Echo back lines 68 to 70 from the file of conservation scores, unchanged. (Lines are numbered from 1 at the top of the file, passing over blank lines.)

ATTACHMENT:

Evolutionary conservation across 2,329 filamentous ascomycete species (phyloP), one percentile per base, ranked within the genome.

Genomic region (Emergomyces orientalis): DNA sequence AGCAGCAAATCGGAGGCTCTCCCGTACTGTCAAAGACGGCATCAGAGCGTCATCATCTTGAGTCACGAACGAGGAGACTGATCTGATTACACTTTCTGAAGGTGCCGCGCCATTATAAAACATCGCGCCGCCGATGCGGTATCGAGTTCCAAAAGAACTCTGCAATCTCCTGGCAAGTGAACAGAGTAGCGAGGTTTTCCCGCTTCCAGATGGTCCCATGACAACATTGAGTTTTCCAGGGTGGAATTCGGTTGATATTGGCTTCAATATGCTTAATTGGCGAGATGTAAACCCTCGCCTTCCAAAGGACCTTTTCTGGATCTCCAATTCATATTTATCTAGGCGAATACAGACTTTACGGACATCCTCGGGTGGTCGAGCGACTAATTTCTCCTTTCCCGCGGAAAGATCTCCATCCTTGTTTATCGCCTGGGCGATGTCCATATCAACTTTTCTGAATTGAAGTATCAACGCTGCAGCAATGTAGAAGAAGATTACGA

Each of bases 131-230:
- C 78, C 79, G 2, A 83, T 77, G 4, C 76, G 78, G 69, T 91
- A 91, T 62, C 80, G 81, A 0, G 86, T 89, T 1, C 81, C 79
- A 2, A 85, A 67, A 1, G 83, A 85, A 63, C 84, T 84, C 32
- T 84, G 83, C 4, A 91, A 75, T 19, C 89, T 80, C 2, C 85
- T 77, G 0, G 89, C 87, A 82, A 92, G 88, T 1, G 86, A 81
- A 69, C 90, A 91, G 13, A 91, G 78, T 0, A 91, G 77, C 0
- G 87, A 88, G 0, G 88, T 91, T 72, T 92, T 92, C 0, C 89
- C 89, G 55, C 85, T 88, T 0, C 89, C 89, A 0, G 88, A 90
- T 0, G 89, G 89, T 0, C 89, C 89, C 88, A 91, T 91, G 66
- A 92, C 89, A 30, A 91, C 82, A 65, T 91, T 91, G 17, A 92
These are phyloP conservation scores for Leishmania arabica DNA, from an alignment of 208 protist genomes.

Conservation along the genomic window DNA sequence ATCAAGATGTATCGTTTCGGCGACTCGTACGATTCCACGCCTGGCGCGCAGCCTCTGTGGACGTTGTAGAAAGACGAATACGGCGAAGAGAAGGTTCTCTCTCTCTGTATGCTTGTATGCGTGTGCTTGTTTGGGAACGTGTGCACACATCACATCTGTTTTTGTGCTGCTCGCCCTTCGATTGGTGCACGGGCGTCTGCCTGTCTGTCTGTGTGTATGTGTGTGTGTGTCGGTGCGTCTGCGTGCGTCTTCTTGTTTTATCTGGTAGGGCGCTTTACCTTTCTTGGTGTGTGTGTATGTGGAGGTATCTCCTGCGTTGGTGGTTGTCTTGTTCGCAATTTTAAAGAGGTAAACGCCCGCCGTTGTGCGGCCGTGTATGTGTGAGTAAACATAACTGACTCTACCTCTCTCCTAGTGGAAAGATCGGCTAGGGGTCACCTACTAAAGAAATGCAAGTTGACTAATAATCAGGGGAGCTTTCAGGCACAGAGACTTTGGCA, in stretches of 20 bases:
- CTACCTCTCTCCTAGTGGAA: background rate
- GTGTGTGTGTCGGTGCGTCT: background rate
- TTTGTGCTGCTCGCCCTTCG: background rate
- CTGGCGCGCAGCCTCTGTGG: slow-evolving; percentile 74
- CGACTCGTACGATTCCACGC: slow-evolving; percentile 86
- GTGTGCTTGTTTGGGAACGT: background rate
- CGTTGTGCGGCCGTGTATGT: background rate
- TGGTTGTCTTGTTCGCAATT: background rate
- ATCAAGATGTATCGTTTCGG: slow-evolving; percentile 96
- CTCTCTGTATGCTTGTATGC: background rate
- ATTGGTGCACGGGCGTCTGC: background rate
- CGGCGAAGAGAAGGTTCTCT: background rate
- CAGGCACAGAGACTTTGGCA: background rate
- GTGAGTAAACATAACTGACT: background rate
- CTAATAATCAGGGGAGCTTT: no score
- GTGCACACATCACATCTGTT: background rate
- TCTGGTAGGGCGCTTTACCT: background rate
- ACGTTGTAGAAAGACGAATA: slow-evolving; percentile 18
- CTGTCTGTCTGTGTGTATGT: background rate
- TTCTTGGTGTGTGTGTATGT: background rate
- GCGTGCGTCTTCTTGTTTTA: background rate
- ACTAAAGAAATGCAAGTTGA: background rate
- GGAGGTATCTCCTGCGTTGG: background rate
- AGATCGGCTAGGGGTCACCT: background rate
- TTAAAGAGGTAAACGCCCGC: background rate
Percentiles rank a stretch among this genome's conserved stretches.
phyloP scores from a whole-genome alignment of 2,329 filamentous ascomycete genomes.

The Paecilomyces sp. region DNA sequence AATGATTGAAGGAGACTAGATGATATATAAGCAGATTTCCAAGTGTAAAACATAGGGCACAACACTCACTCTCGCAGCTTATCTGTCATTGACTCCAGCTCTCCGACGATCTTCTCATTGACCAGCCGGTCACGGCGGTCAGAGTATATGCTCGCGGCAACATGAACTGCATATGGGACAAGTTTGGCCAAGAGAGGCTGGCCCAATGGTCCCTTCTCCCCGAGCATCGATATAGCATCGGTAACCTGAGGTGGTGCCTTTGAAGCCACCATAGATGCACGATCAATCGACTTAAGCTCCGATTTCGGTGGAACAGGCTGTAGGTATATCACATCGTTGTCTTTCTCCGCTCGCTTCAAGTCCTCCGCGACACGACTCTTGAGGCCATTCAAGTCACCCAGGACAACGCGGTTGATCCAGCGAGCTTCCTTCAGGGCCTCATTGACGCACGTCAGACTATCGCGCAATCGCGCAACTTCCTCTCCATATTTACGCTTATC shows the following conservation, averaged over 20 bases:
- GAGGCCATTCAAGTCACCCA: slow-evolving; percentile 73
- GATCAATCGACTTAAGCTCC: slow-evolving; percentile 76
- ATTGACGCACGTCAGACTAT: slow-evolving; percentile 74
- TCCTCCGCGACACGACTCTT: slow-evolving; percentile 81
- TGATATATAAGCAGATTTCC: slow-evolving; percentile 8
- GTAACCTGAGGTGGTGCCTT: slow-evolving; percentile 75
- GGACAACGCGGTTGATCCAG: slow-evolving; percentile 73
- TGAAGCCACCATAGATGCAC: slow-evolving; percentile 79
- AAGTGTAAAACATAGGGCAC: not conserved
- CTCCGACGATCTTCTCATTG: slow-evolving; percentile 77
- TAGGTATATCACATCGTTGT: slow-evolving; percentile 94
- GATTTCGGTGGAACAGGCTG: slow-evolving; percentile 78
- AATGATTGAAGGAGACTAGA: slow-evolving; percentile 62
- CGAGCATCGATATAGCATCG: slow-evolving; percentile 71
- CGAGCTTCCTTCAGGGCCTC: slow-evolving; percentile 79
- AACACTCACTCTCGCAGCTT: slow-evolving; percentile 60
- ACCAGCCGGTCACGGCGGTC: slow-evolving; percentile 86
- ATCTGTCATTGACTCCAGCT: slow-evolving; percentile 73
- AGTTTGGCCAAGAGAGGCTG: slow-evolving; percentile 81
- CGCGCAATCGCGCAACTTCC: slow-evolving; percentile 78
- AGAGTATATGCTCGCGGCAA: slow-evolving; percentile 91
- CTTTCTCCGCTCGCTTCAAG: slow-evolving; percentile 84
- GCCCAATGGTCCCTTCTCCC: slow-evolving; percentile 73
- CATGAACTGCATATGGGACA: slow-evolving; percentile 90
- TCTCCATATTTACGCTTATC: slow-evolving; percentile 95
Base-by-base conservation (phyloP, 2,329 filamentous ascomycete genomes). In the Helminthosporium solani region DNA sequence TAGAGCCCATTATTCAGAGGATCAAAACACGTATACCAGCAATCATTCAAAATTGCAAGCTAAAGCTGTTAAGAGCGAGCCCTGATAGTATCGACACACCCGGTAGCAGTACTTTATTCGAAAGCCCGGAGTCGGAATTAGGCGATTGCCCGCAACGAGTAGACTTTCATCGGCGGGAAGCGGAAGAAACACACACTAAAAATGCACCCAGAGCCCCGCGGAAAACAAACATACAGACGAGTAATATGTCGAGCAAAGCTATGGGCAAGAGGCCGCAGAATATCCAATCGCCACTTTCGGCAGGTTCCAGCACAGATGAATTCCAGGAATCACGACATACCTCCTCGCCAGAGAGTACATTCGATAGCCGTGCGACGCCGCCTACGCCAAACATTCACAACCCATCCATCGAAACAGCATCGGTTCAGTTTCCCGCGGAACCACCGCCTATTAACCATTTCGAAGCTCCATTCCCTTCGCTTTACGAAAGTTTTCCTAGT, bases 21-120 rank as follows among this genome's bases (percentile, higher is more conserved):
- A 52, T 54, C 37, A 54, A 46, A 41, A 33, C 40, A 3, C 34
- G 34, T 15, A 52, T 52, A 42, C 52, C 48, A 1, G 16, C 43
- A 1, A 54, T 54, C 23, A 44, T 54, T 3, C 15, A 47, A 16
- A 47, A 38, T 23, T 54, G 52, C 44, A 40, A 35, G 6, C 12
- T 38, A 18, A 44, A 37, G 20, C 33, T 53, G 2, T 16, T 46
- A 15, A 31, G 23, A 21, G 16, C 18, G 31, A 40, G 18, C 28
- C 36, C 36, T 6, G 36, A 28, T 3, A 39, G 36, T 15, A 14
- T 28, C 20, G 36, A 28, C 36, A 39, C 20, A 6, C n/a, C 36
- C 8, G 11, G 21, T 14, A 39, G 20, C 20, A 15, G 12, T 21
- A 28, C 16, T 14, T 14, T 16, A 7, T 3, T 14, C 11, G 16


- TCTCCATATTTACGCTTATC: slow-evolving; percentile 95
Base-by-base conservation (phyloP, 2,329 filamentous ascomycete genomes). In the Helminthosporium solani region DNA sequence TAGAGCCCATTATTCAGAGGATCAAAACACGTATACCAGCAATCATTCAAAATTGCAAGCTAAAGCTGTTAAGAGCGAGCCCTGATAGTATCGACACACCCGGTAGCAGTACTTTATTCGAAAGCCCGGAGTCGGAATTAGGCGATTGCCCGCAACGAGTAGACTTTCATCGGCGGGAAGCGGAAGAAACACACACTAAAAATGCACCCAGAGCCCCGCGGAAAACAAACATACAGACGAGTAATATGTCGAGCAAAGCTATGGGCAAGAGGCCGCAGAATATCCAATCGCCACTTTCGGCAGGTTCCAGCACAGATGAATTCCAGGAATCACGACATACCTCCTCGCCAGAGAGTACATTCGATAGCCGTGCGACGCCGCCTACGCCAAACATTCACAACCCATCCATCGAAACAGCATCGGTTCAGTTTCCCGCGGAACCACCGCCTATTAACCATTTCGAAGCTCCATTCCCTTCGCTTTACGAAAGTTTTCCTAGT, bases 21-120 rank as follows among this genome's bases (percentile, higher is more conserved):
- A 52, T 54, C 37, A 54, A 46, A 41, A 33, C 40, A 3, C 34